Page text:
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Indonesia has certified a Russian-made passenger jetliner as safe to fly in the country six months after the same model crashed into a volcano during a demonstration flight, an official said Wednesday.
The Sukhoi Superjet-100 was deemed airworthy last week by the country's general directorate of civil aviation, said Transportation Ministry spokesman Bambang Ervan.
The certification was based on a thorough validation process and has nothing to do with the crash investigation that's still ongoing, he said.
"It was granted after a careful validation process, which found the type has met all required standards," Ervan said.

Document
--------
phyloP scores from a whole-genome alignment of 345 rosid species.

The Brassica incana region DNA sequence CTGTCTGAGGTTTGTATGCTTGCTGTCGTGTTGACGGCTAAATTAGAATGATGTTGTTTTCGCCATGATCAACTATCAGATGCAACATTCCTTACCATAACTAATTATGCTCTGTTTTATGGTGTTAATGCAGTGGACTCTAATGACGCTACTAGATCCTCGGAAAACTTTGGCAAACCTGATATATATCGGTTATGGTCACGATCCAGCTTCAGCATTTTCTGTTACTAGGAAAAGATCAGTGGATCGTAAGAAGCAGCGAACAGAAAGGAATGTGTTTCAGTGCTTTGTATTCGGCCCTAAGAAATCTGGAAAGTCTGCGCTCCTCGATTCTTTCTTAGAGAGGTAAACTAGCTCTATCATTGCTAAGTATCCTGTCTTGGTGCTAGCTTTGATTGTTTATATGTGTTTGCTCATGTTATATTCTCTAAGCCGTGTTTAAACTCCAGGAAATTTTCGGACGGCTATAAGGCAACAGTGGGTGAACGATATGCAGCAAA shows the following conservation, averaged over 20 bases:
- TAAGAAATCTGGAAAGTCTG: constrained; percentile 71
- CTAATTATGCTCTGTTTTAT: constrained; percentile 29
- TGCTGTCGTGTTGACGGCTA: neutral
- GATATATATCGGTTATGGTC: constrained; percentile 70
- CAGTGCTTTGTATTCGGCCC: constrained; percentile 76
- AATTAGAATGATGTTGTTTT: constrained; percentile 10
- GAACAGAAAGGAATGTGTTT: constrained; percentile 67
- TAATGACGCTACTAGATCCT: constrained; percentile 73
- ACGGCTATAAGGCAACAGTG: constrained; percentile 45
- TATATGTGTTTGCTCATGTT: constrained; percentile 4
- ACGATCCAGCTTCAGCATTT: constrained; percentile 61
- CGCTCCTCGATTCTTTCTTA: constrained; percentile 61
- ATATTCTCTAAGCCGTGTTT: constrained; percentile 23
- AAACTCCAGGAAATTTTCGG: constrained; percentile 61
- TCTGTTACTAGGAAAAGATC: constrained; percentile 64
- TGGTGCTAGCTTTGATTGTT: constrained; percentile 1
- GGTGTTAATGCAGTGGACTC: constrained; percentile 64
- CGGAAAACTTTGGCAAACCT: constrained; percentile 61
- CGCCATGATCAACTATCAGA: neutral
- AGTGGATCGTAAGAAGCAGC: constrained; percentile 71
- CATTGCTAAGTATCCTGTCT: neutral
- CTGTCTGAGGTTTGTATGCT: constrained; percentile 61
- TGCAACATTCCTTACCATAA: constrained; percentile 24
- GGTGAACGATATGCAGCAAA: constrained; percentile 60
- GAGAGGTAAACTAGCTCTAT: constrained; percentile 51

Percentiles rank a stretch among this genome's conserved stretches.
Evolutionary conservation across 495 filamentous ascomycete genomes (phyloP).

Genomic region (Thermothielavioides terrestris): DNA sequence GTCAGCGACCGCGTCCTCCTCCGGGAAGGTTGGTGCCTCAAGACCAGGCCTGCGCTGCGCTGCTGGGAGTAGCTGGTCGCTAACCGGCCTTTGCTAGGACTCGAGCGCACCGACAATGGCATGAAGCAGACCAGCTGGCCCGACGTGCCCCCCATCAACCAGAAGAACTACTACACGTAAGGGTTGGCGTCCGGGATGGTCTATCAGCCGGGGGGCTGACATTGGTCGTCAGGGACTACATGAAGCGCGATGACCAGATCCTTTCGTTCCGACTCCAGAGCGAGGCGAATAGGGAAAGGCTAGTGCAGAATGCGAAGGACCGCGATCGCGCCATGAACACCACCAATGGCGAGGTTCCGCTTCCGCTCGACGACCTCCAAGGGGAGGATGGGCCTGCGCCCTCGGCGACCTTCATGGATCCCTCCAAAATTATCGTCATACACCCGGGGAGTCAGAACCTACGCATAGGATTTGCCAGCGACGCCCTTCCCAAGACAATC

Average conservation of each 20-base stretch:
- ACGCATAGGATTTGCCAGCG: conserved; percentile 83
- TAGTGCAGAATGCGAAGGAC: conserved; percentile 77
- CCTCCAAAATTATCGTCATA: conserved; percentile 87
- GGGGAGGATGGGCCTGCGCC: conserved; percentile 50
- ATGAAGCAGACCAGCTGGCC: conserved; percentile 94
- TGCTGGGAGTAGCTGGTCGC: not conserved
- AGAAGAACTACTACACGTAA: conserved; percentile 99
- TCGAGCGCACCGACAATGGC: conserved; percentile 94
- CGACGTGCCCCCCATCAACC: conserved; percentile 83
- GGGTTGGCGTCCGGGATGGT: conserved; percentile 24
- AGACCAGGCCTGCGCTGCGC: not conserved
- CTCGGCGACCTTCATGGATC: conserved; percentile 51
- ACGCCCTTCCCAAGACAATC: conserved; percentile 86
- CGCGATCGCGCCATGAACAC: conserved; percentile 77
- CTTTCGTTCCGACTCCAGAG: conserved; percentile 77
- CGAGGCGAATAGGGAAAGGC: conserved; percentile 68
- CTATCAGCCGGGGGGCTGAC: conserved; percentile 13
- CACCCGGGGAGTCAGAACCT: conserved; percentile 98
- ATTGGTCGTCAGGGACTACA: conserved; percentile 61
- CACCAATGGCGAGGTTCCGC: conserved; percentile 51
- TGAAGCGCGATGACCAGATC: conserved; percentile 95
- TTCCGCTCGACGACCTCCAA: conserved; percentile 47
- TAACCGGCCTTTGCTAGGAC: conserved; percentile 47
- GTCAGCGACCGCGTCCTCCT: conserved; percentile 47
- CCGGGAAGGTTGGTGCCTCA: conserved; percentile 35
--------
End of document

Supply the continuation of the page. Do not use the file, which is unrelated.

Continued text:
In May, a Sukhoi Superjet-100 crashed into Mount Salak, a dormant Indonesian volcano, during a demonstration flight to impress potential buyers, killing all 45 people aboard.
Masruri, head of the Air Transportation Safety Division, said the investigation into the crash has been completed and the results are expected to be announced as soon as next month. He declined to provide any additional details. Like many Indonesians, he uses only one name.
Meanwhile, Sunaryo, an official from Sukhoi's representative office in Indonesia, PT Trimarga Rekatama, said the certification will allow delivery of the aircraft to its first customer in Southeast Asia, the Indonesian airline Sky Aviation, which has signed a deal for 12 planes.
He added that the first delivery is expected to arrive before the end of the year.
Another Indonesian company, Kartika Airlines, also ordered 30 aircraft, but the fate of that deal is not clear following the crash, Sunaryo said.
The Superjet is Russia's first new model of passenger jet since the fall of the Soviet Union two decades ago and is intended to help resurrect its aerospace industry.